Pozoblanco Cavalry

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Hierarchical Path: War of the Spanish Succession (Main Page) >> Armies >> Spanish Army (Bourbon) >> Pozoblanco Cavalry

Origin and History

The regiment was raised in Seville by the Marquis de Pozoblanco, at his own expense (the king supplying the horses), as per a royal patent issued on 18 April 1704 for the creation of a regiment of 12 companies of 30 men each. It was first reviewed on 30 April 1704.

The regiment was also known as “Montesa.”

During the War of the Spanish Succession, the successive colonels of the regiment were:

  • since April 1704: Francisco de Velasco, Marquis de Pozoblanco (promoted to brigadier on 12 January 1707, to lieutenant-general in 1733, died in 1747, would be the sole colonel of the regiment)

The regiment was disbanded in 1722.

Service during the War

In 1705, the regiment took part in the blockade of Denia, along with Nebot Cavalry.

On 25 April 1707, the regiment fought in the Battle of Almansa.

On 20 August 1710, the regiment fought in the Battle of Saragossa. On 12 December, it took part in the Combat of Villaviciosa.

Uniform

Very little is known about the uniform of this regiment to the exception that the uniform was blue with red as its distinctive colour. We don't know the metal colour of the regiment.

Privates

Uniform in 1704- Source: Copyright Richard Couture
Uniform Details
Headgear black tricorne laced yellow or white, with a red cockade fastened with a golden or silver clip and a brass or a pewter button
Neck stock white
Coat blue with brass or pewter buttons on the right side
Collar none
Shoulder straps no information found
Lapels none
Pockets no information found, we assume horizontal pockets, each with 3 buttons
Cuffs red, each with an unknown number of buttons
Turnbacks none
Waistcoat probably red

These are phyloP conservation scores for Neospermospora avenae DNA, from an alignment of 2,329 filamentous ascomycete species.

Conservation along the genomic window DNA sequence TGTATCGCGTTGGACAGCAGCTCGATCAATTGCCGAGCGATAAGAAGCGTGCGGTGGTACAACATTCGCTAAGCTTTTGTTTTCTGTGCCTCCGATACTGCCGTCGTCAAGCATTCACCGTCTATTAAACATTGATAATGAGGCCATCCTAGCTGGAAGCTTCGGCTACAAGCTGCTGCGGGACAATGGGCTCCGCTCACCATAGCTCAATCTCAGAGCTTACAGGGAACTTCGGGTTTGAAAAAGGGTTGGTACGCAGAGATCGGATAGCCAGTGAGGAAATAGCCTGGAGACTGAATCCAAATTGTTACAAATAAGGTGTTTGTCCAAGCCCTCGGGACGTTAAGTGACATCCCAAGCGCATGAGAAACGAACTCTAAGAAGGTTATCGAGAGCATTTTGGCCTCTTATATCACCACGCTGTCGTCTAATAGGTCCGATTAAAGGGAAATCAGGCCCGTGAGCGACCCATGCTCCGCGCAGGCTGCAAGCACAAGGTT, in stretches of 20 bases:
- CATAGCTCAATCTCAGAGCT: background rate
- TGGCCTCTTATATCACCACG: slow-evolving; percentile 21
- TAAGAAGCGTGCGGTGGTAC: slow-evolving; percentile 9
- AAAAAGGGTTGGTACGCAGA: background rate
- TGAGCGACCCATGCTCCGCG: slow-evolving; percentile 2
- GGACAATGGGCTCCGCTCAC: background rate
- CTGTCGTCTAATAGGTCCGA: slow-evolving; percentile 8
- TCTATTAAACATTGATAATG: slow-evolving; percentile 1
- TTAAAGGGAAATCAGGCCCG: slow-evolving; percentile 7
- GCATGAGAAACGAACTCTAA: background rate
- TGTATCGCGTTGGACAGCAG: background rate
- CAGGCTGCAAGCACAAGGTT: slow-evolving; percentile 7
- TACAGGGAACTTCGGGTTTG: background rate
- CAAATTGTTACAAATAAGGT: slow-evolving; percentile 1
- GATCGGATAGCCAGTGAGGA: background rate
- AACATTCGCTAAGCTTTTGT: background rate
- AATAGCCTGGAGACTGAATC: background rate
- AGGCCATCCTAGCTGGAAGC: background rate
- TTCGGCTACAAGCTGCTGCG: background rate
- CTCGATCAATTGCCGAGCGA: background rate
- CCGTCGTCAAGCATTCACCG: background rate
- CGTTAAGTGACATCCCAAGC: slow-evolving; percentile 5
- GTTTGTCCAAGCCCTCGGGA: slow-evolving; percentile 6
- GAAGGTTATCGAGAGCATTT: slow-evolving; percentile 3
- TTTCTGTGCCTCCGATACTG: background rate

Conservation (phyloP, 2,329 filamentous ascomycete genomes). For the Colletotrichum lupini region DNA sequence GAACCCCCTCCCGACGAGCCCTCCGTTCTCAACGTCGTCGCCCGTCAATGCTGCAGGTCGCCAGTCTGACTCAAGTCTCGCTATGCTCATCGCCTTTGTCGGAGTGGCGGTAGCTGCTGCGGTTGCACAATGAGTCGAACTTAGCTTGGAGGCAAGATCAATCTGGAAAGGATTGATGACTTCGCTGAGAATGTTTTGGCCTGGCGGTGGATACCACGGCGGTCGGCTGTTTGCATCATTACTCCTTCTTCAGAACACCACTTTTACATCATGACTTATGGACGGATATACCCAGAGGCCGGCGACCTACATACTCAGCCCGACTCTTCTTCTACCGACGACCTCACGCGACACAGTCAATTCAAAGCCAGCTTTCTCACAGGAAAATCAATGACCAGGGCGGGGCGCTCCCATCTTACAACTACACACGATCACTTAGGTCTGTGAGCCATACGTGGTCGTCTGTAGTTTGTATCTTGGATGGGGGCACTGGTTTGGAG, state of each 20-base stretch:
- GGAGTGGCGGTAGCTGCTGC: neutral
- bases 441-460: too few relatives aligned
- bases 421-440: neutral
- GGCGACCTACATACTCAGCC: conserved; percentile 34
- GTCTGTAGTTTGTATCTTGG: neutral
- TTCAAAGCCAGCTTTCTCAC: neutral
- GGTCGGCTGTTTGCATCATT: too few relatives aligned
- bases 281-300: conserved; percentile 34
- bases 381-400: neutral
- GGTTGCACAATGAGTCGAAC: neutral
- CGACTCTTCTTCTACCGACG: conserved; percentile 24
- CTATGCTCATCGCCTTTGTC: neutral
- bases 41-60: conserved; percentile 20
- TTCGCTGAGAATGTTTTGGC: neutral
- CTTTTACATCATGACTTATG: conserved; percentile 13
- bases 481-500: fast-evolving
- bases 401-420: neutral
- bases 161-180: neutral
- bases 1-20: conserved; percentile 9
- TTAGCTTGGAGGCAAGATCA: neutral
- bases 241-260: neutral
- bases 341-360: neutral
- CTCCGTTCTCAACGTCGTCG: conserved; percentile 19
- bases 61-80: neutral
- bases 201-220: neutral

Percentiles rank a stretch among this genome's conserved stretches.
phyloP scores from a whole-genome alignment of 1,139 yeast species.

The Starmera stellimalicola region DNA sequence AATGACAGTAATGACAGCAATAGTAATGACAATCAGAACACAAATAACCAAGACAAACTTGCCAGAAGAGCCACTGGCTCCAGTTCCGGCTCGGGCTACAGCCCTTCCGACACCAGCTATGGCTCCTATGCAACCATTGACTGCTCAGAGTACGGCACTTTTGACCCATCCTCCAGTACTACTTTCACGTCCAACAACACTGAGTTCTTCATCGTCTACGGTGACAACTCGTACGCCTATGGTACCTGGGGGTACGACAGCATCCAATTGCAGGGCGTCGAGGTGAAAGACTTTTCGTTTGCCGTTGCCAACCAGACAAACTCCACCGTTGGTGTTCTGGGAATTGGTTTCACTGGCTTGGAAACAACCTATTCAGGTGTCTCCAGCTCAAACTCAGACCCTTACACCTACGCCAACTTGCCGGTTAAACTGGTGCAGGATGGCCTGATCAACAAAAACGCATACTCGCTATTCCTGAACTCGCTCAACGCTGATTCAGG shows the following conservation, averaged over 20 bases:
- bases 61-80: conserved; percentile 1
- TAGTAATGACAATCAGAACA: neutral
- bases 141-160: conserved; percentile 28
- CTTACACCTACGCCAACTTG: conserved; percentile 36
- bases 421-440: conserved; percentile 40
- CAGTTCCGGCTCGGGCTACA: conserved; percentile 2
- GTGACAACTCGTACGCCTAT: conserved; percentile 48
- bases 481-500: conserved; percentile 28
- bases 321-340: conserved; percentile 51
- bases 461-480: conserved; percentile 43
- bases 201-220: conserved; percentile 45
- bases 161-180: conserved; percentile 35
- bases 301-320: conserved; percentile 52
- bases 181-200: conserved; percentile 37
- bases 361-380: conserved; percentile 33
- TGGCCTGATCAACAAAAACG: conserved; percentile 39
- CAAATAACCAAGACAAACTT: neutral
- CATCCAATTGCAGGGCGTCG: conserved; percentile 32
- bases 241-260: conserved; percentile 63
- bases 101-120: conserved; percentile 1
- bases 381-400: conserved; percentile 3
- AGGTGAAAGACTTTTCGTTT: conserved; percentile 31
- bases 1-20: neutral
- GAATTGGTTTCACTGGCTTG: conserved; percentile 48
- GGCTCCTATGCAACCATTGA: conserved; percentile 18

Breeches probably red
Leather Equipment
Bandolier natural leather
Waistbelt natural leather worn above the coat
Cartridge Box natural leather ventral cartridge box
Scabbard black leather with a white metal tip
Footgear natural leather boots
Horse Furniture
Saddlecloth probably red edged with a wide white or yellow braid
Housings probably red edged with a wide white or yellow braid
Blanket roll no information found


Troopers were armed with a sword, a pistol and a carbine.

Officers

Uniforms of officers differed from those of privates and NCOs by the finer material used. Their waistcoat, saddle cloth and housings were edged with a wide golden braid. They always wore a tricorne notwithstanding the headgear worn by soldiers.

The regulation of 30 December 1704 specified the distinctive of each military rank:

  • colonel: a baton with a gold knob
  • lieutenant-colonel: a baton with a silver knob
  • sargento mayor: a baton with a silver topped knob
  • captain: silver or golden epaulettes (according to the metal colour of the regiment) on both shoulders
  • lieutenant: silver or golden epaulette (according to the metal colour of the regiment) on the right shoulder
  • cornet: silver or golden epaulette (according to the metal colour of the regiment) on the left shoulder

NCOs

The regulation of 30 December 1704 specified the distinctive of each military rank:

  • sergeant : baton without knob and halberd
  • mariscal de logis (quartermaster): small woolen epaulette (red or of the distinctive colour of the regiment)
  • brigadier: swagger stick
  • corporal of squadron: swagger stick
  • second corporal of squadron (rank suppressed in 1706): swagger stick

Musicians

no information found yet

Standards

no information found yet

References

Caballipedia - Regimiento de Caballería Pozoblanco

Dragonas Magazine

Acknowledgement

Jean-Pierre Loriot for the initial version of this article.